The Divisional Court, in Peternel v Custom Granite & Marble Ltd., 2019 ONSC 5064 (CanLII) affirmed a Trial Judge’s decision to dismiss an employee’s claim for breach of the human rights code and constructive dismissal by her employer when the employer refused to accommodate the employee’s late start time due to child care needs.
The Appellant, Peternel, was an employee of the respondent, Custom Granite. The appellant’s work was from 8.30 am to 4.30 pm based on an unwritten contract and though the Court found as a fact that there was flexibility in that start time.
After taking parental leave, the Appellant was informed by her employer that she needed to begin work at 8.30 am with no flexibility. The employee told her employer that she could never start her workday prior to 10:00 am due to childcare needs. The employee did not return to the workplace after her parental leave and argued that requiring her to start at 8:30 am was a breach by her employer of the human rights legislation and a wrongful dismissal as she should have been reinstated to her previous position.
The trial judge found that that “despite that Custom had previously granted the plaintiff latitude in the time at which she arrived for work prior to her maternity leave, the evidence leads me to conclude that it always remained a term of her employment that the plaintiff be able to attend work close to 8:30 a.m., if asked to do so by Card, or if required to attend a meeting.”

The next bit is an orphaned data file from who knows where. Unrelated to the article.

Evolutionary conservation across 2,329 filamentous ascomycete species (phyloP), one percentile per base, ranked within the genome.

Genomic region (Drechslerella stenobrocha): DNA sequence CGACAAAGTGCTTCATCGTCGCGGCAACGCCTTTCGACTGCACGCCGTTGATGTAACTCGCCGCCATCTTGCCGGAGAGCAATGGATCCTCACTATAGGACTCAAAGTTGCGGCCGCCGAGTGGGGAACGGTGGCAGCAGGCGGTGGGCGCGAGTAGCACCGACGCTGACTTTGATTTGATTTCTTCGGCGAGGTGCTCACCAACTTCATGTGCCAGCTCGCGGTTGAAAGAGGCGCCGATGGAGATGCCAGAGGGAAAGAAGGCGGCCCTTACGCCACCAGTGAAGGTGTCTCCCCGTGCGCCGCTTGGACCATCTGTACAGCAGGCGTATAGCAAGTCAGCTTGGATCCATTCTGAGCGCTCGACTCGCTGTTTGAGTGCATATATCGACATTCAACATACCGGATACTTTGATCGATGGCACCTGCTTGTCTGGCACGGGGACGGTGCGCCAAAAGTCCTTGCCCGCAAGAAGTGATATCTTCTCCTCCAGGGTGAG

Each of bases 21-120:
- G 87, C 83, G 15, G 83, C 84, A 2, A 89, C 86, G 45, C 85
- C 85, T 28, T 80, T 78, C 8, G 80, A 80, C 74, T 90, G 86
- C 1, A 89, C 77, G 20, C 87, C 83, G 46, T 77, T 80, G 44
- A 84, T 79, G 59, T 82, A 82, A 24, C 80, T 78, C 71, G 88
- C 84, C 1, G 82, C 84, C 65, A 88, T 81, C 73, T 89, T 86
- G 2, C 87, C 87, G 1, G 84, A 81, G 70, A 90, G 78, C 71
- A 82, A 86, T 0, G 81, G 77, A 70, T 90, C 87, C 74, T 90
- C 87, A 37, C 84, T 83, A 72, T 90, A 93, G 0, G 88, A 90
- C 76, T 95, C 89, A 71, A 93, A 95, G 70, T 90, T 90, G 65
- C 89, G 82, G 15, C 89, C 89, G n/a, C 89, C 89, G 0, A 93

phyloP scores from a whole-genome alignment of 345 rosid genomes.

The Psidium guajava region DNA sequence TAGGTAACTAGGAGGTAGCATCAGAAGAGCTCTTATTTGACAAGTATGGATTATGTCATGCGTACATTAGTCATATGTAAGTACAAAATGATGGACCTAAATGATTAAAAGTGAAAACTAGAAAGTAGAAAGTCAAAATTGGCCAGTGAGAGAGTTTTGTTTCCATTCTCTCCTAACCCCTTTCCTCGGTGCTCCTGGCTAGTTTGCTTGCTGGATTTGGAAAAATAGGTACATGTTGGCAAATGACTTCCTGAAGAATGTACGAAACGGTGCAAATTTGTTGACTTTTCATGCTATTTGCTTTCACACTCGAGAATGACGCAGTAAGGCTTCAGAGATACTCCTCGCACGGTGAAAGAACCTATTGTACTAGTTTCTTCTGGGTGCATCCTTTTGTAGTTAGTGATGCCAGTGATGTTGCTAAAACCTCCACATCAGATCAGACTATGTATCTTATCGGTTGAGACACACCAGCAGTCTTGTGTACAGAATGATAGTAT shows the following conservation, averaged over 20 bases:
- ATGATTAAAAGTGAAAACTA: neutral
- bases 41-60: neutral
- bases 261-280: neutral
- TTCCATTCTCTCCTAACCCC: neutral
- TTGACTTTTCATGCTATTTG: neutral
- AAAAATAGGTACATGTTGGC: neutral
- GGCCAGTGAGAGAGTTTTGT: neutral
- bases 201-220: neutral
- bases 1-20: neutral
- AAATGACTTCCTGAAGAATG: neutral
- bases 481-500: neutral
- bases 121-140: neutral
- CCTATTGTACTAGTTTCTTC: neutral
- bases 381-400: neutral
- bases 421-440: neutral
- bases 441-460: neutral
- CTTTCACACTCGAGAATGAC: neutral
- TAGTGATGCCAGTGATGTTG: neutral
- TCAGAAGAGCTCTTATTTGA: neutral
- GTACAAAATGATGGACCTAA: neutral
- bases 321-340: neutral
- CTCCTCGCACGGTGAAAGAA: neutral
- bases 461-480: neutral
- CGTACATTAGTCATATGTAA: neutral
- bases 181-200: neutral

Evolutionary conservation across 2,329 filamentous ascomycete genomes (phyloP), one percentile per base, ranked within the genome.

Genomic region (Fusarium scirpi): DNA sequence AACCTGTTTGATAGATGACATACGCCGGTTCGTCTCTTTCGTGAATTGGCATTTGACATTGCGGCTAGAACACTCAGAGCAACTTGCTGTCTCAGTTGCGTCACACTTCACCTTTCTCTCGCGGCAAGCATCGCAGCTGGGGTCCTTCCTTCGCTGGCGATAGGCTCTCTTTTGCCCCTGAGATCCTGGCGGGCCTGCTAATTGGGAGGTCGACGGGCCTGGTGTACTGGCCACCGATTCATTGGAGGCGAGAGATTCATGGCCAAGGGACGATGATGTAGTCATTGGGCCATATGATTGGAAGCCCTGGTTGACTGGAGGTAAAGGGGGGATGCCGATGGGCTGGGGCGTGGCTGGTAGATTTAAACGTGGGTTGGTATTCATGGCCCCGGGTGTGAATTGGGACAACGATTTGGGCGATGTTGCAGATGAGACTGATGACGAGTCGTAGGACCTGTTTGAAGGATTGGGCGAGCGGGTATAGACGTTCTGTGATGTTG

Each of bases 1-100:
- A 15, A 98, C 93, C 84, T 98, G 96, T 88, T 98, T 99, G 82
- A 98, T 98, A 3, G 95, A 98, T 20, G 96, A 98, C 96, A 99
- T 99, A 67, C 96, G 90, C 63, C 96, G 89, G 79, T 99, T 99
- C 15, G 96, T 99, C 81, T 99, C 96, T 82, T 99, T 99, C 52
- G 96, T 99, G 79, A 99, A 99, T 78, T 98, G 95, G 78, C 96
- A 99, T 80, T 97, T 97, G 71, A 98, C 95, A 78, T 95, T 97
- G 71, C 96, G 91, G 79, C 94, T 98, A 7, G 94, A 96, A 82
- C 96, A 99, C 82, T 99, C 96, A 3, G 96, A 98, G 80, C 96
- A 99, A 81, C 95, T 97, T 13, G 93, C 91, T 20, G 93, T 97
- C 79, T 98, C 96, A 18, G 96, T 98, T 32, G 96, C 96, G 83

The employee appealed stating that the starting time is a fundamental term of her employment. The Divisional Court found that the Trial Judge did not err when he “found that it was Ms. Peternel who was unilaterally attempting to impose a change by saying that in January 2015 she would not be able to start work at any time before 10 a.m.”
While the lack of flexibility was a change to the employee’s employment contract, it seems the employee’s request for a permanent change to 10:00 am start time was the larger issue with the employee’s claim. While the Court found that the employer’s change to have a firm 8:30 am start time was bonafide, one could foresee the analysis may have been different if it was merely the flexibility of start time that prevented the employee from returning to the job as opposed to the employee requiring a permanent change. The Court also made note of the employee’s lack of disclosure surrounding her need for accommodation which impacted the employer’s ability to respond to the request.
As childcare needs are particularly impacted during this public health crisis, timely legal advice and appropriate accommodation will be of particular concern. Monkhouse Law helps employees and employers navigate the workplace. Contact us today for a free 30 minute phone consultation.
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